• Yield: Serves 6

This, I hasten to say, is my personal version of stifado, to which several of my Greek friends gently object. For one thing, I brown the beef first to deepen the flavor, something most Greek cooks don’t do. For another, I make my stew a day ahead to allow the flavors to mellow completely. This also gives me time to remove the bones, cut the meat into smaller pieces, and remove all the fat from the sauce.

Serve the stew hot along with chunks of feta cheese and plenty of crusty bread.

Preferred Clay Pot:

  • A 5-quart glazed or unglazed earthenware or flameware casserole.

  • A 10- or 12-inch earthenware baking dish or Spanish cazuela.

  • If using an electric or ceramic stovetop, be sure to use a heat diffuser with the clay pots.


  • 1 large yellow onion, chopped

  • 1/3 cup extra virgin olive oil

  • 3 garlic cloves, bruised

  • 1 can (28 ounces) tomatoes, packed in tomato juice, crushed by hand

  • 4 pounds meaty beef short ribs, well trimmed and cut into 10 to 12 individual pieces

  • Salt and freshly ground black pepper

  • 1 cup dry red wine

  • 3 pounds small white boiling onions, about 1 inch in diameter, peeled

  • 1 teaspoon sugar

  • 1/4 cup red wine vinegar

  • 1 tablespoon chopped fresh flat-leaf parsley

  • 8 ounces feta cheese

Spice bag:

  • 2 imported bay leaves

  • 1 tablespoon allspice berries

  • and 2 3-inch Ceylon cinnamon sticks all wrapped in cheesecloth


1. Set the casserole over medium-low heat. Add the chopped onion, half the olive oil, and 1/4 cup water. Cook until the water has evaporated and the onion is soft and translucent, about 10 minutes. Add the garlic and tomatoes and cook, stirring, until the tomato sauce is thick, about 20 minutes.

2. Meanwhile, quickly rinse the beef, drain, and pat dry. Season lightly with salt and pepper. Heat the remaining olive oil in a large, heavy conventional skillet until hot. Working in batches, brown the beef chunks on all sides over high heat, 2 to 3 minutes. Transfer to the earthenware casserole. Pour off all the fat in the skillet. Add the red wine and bring to a boil, scraping up any brown bits from the bottom of the pan. Add the peeled onions and sugar and cook over medium-high heat, stirring, until the wine is reduced to a glaze and the onions are lightly browned all over, 5 minutes. Add 3 tablespoons of the vinegar and bring to a boil, stirring. Add the cheesecloth packet of spices to the beef and tomato sauce in the casserole along with the small white onions and the skillet juices. Cover with a sheet of parchment and a lid and cook over low heat for 2 to 2 1/2 hours without disturbing.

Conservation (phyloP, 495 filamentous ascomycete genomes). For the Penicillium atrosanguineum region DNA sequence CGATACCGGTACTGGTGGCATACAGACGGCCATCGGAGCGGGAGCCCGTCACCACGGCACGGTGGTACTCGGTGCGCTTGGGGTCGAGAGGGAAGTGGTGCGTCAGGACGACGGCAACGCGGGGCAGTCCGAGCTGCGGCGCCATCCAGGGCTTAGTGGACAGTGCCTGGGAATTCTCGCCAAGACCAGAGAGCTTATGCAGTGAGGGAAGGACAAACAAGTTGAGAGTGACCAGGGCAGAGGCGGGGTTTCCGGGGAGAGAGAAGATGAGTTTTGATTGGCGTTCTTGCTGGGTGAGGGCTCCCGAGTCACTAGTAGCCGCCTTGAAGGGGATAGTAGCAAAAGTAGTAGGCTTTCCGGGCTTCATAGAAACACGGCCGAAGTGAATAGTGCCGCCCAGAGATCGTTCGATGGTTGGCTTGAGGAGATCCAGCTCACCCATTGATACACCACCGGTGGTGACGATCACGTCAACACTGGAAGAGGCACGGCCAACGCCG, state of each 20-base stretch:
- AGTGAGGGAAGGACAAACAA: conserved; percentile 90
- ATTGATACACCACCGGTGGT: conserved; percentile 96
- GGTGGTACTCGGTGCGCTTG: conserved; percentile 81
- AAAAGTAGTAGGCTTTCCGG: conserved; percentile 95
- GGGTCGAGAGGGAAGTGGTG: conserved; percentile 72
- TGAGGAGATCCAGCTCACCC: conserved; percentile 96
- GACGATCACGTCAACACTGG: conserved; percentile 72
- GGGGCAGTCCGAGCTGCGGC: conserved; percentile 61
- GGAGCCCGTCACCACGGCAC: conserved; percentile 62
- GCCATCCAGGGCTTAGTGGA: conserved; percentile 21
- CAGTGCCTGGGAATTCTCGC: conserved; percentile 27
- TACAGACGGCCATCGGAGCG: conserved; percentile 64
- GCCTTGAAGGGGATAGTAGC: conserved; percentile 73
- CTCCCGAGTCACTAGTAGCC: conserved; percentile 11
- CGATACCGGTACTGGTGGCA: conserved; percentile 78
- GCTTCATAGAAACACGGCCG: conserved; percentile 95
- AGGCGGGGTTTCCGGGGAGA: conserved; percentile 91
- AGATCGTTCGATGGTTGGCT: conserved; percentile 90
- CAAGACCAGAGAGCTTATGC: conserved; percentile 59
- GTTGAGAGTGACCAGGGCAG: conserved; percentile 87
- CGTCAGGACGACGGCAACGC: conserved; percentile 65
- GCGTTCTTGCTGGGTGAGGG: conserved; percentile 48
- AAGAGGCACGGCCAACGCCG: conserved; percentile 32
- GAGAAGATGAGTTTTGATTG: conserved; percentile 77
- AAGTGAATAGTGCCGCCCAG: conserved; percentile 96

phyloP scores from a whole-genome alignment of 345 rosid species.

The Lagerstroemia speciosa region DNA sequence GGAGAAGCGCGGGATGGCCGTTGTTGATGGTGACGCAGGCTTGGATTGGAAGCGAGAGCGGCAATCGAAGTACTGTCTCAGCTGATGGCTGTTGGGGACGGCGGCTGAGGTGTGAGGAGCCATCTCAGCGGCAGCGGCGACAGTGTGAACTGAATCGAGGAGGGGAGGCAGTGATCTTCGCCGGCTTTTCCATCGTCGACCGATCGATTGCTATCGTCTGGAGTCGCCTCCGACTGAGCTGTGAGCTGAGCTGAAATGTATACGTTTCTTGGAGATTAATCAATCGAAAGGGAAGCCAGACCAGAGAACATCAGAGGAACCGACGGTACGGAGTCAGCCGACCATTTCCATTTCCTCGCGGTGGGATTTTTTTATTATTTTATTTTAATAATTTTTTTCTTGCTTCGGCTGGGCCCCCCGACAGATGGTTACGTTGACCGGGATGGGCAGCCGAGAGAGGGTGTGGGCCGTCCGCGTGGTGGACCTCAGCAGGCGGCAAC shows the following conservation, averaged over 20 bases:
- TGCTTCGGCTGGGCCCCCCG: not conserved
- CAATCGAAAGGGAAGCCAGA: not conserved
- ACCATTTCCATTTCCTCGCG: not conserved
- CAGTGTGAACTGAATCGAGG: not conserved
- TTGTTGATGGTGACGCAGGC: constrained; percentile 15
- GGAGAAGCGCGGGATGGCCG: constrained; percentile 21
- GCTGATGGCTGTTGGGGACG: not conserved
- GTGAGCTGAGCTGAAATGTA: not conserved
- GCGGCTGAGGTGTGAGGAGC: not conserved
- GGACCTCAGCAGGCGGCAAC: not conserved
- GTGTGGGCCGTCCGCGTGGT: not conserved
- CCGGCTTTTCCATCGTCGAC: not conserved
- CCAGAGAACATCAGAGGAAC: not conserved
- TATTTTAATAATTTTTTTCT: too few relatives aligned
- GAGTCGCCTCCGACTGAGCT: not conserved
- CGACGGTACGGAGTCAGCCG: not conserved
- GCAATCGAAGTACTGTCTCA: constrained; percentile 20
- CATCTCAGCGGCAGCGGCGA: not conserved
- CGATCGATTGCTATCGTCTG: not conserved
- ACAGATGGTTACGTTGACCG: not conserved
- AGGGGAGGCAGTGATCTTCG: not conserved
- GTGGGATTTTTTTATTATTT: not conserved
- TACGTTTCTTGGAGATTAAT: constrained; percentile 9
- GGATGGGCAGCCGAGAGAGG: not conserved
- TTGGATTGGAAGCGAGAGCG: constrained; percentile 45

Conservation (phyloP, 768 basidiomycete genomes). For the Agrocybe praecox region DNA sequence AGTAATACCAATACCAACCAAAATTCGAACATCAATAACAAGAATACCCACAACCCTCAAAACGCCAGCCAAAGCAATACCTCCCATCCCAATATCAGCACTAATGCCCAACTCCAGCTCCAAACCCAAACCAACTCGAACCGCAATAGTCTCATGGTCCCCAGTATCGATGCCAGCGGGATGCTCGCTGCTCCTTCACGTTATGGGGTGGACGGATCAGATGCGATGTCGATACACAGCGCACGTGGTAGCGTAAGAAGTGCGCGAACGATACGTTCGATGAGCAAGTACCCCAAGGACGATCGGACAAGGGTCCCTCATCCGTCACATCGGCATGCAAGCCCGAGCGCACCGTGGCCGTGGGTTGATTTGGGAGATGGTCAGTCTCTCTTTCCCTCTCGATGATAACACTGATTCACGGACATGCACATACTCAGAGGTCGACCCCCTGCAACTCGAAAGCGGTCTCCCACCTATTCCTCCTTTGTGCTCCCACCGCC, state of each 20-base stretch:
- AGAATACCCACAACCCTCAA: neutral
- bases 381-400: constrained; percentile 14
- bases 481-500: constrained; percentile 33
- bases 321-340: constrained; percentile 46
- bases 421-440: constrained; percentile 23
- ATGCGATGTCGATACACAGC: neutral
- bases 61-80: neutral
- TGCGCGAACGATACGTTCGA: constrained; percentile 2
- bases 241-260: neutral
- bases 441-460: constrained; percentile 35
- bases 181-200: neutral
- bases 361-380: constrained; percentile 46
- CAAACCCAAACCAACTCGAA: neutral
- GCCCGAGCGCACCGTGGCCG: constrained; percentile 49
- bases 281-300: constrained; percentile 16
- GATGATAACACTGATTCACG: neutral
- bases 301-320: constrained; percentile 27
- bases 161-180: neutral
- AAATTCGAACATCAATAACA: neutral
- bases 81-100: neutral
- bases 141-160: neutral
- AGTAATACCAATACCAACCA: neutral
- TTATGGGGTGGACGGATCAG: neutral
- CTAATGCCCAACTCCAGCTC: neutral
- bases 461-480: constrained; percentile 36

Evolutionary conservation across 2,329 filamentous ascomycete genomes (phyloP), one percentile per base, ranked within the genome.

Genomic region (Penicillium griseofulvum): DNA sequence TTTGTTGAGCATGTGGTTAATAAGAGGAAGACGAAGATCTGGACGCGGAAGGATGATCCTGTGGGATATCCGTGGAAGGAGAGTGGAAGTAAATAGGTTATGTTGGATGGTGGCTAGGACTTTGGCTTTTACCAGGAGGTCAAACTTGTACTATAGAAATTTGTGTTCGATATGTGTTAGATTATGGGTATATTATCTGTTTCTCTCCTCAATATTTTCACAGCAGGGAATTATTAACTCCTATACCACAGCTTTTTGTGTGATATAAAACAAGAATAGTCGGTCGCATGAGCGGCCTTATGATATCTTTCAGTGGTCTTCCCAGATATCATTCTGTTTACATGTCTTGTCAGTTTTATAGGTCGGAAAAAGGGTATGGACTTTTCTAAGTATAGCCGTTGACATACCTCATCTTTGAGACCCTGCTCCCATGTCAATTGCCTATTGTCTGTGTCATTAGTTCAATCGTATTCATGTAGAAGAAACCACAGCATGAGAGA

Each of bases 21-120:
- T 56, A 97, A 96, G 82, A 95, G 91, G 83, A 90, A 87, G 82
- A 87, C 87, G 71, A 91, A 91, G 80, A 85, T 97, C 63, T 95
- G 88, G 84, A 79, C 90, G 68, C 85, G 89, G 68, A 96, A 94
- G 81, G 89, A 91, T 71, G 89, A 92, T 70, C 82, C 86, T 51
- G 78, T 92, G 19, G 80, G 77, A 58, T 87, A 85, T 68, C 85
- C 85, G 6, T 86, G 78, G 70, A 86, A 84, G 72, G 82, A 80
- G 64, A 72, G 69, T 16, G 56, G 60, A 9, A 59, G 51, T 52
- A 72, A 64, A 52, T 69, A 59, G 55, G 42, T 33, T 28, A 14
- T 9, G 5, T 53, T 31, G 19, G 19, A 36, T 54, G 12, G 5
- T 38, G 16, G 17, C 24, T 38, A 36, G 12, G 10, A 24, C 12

3. Transfer the hot casserole to a wooden surface or folded kitchen towel to prevent cracking. Uncover and let stand until cooled. Skim the fat off the surface. Discard the packet of spices. When the meat is cool enough to handle, remove all bones and gristle. Cut the meat into 1-inch pieces and place in a large bowl. Use a slotted spoon to remove the onions from the sauce and add them to the meat. Cover and refrigerate overnight. Strain the tomato and cooking liquid into a second bowl. Let cool; then cover and refrigerate separately.

4. The following day, about 2 hours before serving, scrape any fat off the meat and onions and the sauce. Combine them in the baking dish and reheat in a 300°F oven or over low heat on top of the stove. Season with salt and pepper to taste. If you think the sauce needs it, stir in the last tablespoon of vinegar. Sprinkle with parsley and serve hot along with bite-sized portions of feta cheese and plenty of crusty bread.

Note to the Cook: To make small onions easier to peel, drop them into simmering water, soak for 1 minute, and drain. Use a small knife to remove the root end; peel off the outer skin.

From Mediterranean Clay Pot Cooking: Traditional and Modern Recipes to Savor and Share by Paula Wolfert, Copyright 2009. All Rights Reserved. Published by Wiley.

Paula Wolfert is the author of five cookbooks. She has won numerous awards, including the Julia Child award, the James Beard award, the M.F.K. Fisher Award for Excellence in Culinary Writing and the Tastemaker award, and has been a finalist for the Andre Simon award.